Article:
In a recent article published in JAMA Network Open, researchers performed a genome-wide association study (GWAS) to explore whether particular biomarker levels are causally related to coronavirus disease 2019 (COVID-19) hospitalization.
They used a two-sample Mendelian randomization (MR) approach to analyze 235 protein biomarkers possibly associated with COVID-19 severity in people at higher risk of cardiometabolic disorders.
Type 2 diabetes (T2D), obesity, and hypertension are some of the cardiometabolic parameters that increase the likelihood of severe COVID-19. Yet, studies have barely explored the biological mechanisms connecting cardiometabolic risk factors and serious COVID-19.
MR is a well-recognized statistical method to infer causality between exposure and outcome using their genetic associations. A previous MR-approach-based study identified angiotensin-converting enzyme 2 (ACE2) as a causal biomarker of COVID-19 severity.
Thus, it seems reasonable to take the MR approach and investigate which circulating proteins associate cardiometabolic parameters with COVID-19 severity, which might facilitate the development of novel therapies for COVID-19.
About the study
In the present study, researchers first identified genetic variants within 300 kilobases of the biomarker locus, cis-protein quantitative trait loci [pQTLs] correlated to biomarker levels in people with dysglycemia and other cardiovascular issues to explore their causal association with adverse COVID-19 prognosis, like COVID-19-related hospitalization.
They validated their findings in three large independent populations. The first population was from the large Prospective Urban and Rural Epidemiological (PURE) biomarker project.
The other 2 study populations were from Folkersen et al. (n = 3,394 participants) and Sun et al. (n = 3,301 healthy adults of European ancestry), for which biomarker pQTL data were publicly available. The researchers also used genetic and proteomic data of 4,147 Outcome Reduction With Initial Glargine Intervention (ORIGIN) trial participants.
They used a factorial design to randomly assign participants to insulin glargine versus standard care and an ω-3 fatty acid supplement versus placebo. They followed cardiovascular events and general health outcomes, on average, for 6.2 years.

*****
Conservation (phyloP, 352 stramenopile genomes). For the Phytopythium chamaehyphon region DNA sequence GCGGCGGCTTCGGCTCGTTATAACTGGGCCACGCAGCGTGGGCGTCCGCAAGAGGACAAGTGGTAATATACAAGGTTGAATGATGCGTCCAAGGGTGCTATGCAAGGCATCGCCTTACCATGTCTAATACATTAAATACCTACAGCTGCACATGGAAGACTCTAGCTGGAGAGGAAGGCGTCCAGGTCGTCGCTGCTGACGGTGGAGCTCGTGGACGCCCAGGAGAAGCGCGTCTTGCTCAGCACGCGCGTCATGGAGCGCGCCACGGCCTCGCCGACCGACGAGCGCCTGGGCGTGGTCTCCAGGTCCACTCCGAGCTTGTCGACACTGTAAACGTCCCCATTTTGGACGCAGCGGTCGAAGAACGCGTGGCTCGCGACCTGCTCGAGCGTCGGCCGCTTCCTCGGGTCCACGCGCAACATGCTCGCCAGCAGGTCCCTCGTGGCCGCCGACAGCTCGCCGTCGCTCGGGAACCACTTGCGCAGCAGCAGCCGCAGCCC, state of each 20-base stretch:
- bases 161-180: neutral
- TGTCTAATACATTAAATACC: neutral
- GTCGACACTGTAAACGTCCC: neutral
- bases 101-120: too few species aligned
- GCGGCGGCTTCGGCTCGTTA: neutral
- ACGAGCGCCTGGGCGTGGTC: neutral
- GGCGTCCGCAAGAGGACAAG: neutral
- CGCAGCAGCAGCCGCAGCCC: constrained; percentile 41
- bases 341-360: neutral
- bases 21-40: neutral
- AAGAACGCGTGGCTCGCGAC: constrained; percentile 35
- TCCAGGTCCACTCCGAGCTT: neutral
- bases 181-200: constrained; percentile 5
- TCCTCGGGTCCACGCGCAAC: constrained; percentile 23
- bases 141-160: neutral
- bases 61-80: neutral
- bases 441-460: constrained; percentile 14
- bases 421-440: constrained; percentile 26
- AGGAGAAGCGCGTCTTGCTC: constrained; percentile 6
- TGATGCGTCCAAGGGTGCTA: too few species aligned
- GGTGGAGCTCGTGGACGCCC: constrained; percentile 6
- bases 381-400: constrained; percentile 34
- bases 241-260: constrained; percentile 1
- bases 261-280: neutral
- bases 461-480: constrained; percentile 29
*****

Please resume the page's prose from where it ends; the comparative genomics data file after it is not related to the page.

Further, the team assayed biomarker concentrations within a multiplex biomarker panel that if not normally distributed, were natural log–transformed to estimate a normal distribution. Eventually, they standardized values to a mean (SD) of zero.
The team used linear regression analyses to estimate the relationship between single-nucleotide variants (SNVs) and all biomarkers tested in this study. The main study outcome was hospitalization after confirmed COVID-19, as assessed via publically available data released by the COVID-19 Host Genetics Initiative.
A total of 238 biomarkers from 4,147 participants were deemed suitable for analysis. However, they could investigate only 235 using MR. Of the 235 biomarkers analyzed from the ORIGIN data, 15 showed a nominal association with COVID-19 hospitalization.
Of those, hepatitis A virus cellular receptor 1, also known as kidney injury molecule-1 (KIM-1), showed the highest association, such that its higher levels decreased the risk of COVID-19 hospitalization.
KIM-1 membrane protein is expressed in the kidney, lung, liver, and spleen and regulates viral infection and autoimmunity through multiple mechanisms. KIM-1 is also an established blood and urine marker of acute kidney injury, with rising serum KIM-1 levels showing an association with glomerular filtration rate decline.
Previously reported clinical and epidemiologic association between KIM-1 and severe COVID-19 is consistent with the current study findings.
With little data on the role of KIM-1 in COVID-19 severity, further work could confirm these findings. Nonetheless, the directionality of the observed association was consistent across all three independent cohorts and further reinstated a protective relationship between circulating KIM-1 and COVID-19 severity.
Furthermore, the KIM-1 concentration surged by 0.17 SD for every 1-kg/m2 increase in BMI, with no hint of directional pleiotropy. The multi-variate MR analysis indicated that KIM-1 also affected this association. So, while BMI was causally associated with severe COVID-19, increasing KIM-1 levels decreased the association of increased BMI with COVID-19 severity by ~10%.
The current MR analyses identified a protective association between KIM-1 levels and severe COVID-19, while BMI upregulated KIM-1 levels. Furthermore, MR analyses suggested that KIM-1 attenuated the association between BMI and COVID-19 hospitalization, although these findings warrant further investigation.
Intriguingly, KIM-1 work goes beyond regulating kidney function; accordingly, in this study, the researchers found a biological pathway linking BMI, KIM-1, and COVID-19 severity.